Article

Natural Variation in Decision-Making Behavior in Drosophila melanogaster

University of California Davis, United States of America
PLoS ONE (Impact Factor: 3.23). 01/2011; 6(1):e16436. DOI: 10.1371/journal.pone.0016436
Source: PubMed

ABSTRACT There has been considerable recent interest in using Drosophila melanogaster to investigate the molecular basis of decision-making behavior. Deciding where to place eggs is likely one of the most important decisions for a female fly, as eggs are vulnerable and larvae have limited motility. Here, we show that many natural genotypes of D. melanogaster prefer to lay eggs near nutritious substrate, rather than in nutritious substrate. These preferences are highly polymorphic in both degree and direction, with considerable heritability (0.488) and evolvability.
Relative preferences are modulated by the distance between options and the overall concentration of ethanol, suggesting Drosophila integrate many environmental factors when making oviposition decisions. As oviposition-related decisions can be efficiently assessed by simply counting eggs, oviposition behavior is an excellent model for understanding information processing in insects. Associating natural genetic polymorphisms with decision-making variation will shed light on the molecular basis of host choice behavior, the evolutionary maintenance of genetic variation, and the mechanistic nature of preference variation in general.

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    • "The analysis of OSP in the F 1 progeny of these crosses revealed that the phenotype of the F 1 was intermediate between the parental strains, suggesting that genetic differences between G and O lines are mainly additive. Previous investigations of the genetics of OSP compared egglaying preference between yeast and yeast-free media (Miller et al. 2011). The authors reported broad sense heritability close to 50% and largely dominant effects in the F 1 . "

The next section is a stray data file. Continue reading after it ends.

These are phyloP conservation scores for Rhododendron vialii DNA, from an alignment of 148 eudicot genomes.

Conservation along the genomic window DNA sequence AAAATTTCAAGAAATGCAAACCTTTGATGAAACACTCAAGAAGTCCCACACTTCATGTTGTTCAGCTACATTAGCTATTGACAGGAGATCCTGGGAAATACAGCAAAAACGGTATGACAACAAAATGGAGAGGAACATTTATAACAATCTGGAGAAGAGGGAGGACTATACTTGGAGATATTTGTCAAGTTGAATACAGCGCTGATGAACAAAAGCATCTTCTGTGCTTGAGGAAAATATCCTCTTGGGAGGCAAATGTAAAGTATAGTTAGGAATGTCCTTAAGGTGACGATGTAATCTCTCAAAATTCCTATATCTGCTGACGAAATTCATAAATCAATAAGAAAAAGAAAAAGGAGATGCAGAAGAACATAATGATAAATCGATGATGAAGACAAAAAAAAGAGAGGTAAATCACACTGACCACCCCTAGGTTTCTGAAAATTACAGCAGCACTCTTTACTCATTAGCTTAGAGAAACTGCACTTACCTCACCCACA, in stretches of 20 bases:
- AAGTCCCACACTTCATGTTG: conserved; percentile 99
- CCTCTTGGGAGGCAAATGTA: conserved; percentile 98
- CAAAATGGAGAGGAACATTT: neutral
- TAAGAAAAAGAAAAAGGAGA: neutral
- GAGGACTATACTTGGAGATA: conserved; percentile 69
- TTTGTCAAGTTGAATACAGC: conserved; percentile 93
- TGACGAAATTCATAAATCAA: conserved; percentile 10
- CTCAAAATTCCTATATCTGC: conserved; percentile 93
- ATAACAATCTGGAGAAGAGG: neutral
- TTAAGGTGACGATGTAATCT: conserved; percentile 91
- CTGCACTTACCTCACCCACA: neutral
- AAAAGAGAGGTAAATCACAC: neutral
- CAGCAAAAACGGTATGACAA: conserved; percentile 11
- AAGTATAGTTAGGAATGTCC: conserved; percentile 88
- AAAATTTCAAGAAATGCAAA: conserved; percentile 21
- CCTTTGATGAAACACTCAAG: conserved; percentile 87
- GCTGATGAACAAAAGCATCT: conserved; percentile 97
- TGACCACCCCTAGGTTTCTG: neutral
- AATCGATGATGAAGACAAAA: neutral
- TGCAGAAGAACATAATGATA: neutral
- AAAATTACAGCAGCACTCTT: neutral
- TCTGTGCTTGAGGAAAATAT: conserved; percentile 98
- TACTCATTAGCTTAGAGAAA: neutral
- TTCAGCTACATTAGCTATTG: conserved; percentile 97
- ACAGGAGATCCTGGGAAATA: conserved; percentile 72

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    ABSTRACT: Maternal decisions, like the choice of a site for laying eggs, have important ecological and evolutionary implications. In the present study, we investigated variation, both within- and between- populations in oviposition site preference in a collection of isofemale lines derived from three Drosophila melanogaster Meigen natural populations of western Argentina. In the oviposition preference assay we employed two resources that fruit flies utilize as egg laying sites in nature. Results revealed, i) the distribution of eggs across the two alternative resources offered to the flies deviated from randomness when flies were given the chance to choose between grape and orange, ii) oviposition site preference (OSP) varied within and between populations, and iii) a substantial proportion of OSP variation has a genetic basis as suggested by the significant contribution of variation among lines to total trait variance. Our survey represents an initial step in understanding patterns of natural variation in oviposition preferences for natural resources in D. melanogaster.
    Annals of the Entomological Society of America 09/2014; 107(5):944-953. DOI:10.1603/AN14050 · 1.17 Impact Factor
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    • "The analysis of OSP in the F 1 progeny of these crosses revealed that the phenotype of the F 1 was intermediate between the parental strains, suggesting that genetic differences between G and O lines are mainly additive. Previous investigations of the genetics of OSP compared egglaying preference between yeast and yeast-free media (Miller et al. 2011). The authors reported broad sense heritability close to 50% and largely dominant effects in the F 1 . "